President Obama leaves after he addressed the Nunn-Lugar Cooperative Threat Reduction symposium Dec. 3, 2012 at the National Defense University in Washington. / Alex Wong, Getty Images
President Obama announced on Tuesday that he has approved an additional $155 million in humanitarian aid to the Syrian people.
With the new infusion of aid, the Obama administration has now committed $365 million in humanitarian assistance since the unrest against the Bashar Assad's regime began nearly two years ago.
"We're under no illusions," Obama said in a video statement announcing the new aid. "The days ahead will continue to be very difficult. But what's clear is that the regime continues to weaken and lose control of territory. The opposition continues to grow stronger. More Syrians are standing up for their dignity."
The announcement of the new aid also comes as Obama has come under increasing pressure from Syrian rebels working to topple the Assad regime and the larger international community for the U.S. to take a more active role in ending the bloodshed that has left 60,000 dead.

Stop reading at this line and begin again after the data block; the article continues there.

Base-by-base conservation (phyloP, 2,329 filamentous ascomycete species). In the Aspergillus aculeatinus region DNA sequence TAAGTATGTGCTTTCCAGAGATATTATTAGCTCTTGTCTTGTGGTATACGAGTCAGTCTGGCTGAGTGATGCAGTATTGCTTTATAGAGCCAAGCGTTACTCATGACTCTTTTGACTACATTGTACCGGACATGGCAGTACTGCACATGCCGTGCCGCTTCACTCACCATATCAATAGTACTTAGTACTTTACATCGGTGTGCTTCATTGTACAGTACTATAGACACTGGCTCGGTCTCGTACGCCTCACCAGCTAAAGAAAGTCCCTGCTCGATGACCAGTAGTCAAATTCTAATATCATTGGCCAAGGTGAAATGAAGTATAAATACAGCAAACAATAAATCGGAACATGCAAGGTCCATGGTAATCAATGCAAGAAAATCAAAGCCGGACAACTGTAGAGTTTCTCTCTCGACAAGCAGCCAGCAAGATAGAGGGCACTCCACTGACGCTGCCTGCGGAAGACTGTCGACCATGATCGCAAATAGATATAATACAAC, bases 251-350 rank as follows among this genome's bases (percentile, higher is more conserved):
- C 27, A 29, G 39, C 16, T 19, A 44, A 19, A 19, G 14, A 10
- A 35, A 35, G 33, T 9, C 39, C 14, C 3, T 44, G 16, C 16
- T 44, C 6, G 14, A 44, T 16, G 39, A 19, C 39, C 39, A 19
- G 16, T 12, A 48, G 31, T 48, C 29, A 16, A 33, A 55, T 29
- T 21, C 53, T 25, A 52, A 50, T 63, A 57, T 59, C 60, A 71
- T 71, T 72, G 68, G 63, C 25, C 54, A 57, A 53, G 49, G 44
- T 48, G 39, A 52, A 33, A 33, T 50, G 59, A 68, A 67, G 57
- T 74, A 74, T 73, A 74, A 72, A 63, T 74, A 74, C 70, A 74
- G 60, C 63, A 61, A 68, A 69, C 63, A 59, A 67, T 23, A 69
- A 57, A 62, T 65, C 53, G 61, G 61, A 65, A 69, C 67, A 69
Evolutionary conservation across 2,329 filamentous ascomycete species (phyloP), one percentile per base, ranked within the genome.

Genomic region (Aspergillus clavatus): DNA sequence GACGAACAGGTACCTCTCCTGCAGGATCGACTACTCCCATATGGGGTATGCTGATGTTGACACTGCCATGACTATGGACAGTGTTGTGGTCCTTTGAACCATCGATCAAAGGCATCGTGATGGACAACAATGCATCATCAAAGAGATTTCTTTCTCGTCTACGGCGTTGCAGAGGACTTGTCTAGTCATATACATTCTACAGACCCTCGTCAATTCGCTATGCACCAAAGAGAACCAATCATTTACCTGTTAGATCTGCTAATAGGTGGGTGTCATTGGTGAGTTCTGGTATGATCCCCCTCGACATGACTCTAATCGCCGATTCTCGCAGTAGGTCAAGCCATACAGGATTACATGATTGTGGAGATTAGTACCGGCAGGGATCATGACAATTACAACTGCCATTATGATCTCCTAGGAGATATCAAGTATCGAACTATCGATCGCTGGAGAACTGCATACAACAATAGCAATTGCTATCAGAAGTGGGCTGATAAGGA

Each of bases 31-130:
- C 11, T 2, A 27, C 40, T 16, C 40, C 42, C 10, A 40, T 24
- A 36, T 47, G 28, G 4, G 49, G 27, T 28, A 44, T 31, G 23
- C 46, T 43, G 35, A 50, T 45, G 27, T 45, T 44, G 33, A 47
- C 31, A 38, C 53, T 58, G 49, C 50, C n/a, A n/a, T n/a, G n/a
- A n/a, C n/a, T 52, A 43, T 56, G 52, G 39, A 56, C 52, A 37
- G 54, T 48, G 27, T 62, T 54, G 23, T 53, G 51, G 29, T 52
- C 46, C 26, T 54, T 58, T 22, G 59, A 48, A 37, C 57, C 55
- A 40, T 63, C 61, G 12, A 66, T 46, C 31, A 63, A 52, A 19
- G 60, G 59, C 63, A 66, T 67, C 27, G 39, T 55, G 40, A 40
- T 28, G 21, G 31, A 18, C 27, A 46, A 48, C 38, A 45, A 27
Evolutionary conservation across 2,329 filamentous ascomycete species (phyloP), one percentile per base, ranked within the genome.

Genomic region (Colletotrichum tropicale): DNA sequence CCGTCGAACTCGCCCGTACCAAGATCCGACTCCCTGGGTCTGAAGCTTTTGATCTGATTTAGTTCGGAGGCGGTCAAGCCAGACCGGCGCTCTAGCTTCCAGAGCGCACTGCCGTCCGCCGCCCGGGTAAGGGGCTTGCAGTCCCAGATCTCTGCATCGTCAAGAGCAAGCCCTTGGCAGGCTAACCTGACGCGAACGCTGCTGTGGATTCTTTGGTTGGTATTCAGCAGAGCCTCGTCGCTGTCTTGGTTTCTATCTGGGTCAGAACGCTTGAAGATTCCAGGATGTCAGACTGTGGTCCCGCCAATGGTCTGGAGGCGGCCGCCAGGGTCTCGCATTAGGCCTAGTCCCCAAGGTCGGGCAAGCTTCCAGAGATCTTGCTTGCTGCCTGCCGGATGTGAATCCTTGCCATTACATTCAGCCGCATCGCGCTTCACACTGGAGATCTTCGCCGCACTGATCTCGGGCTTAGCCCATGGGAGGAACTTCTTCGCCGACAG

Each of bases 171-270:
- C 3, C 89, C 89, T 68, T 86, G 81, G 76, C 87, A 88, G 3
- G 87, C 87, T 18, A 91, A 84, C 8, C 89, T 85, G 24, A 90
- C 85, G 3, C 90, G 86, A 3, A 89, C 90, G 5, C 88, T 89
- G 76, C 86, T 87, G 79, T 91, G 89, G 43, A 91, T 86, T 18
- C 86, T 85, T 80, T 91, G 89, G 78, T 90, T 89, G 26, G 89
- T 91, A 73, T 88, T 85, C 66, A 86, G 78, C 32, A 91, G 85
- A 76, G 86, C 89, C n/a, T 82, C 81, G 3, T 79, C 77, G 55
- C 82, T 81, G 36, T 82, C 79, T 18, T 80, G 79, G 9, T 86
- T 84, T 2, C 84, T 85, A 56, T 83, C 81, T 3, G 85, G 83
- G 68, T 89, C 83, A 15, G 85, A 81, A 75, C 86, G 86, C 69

Obama was circumspect in an interview published by The New Republic this week about the benefits of American intervention.
"In a situation like Syria, I have to ask: Can we make a difference in that situation?" Obama said. "Could it trigger even worse violence or the use of chemical weapons? What offers the best prospect of a stable post-Assad regime?
"And how do I weigh tens of thousands who've been killed in Syria versus the tens of thousands who are currently being killed in the Congo?" he said.
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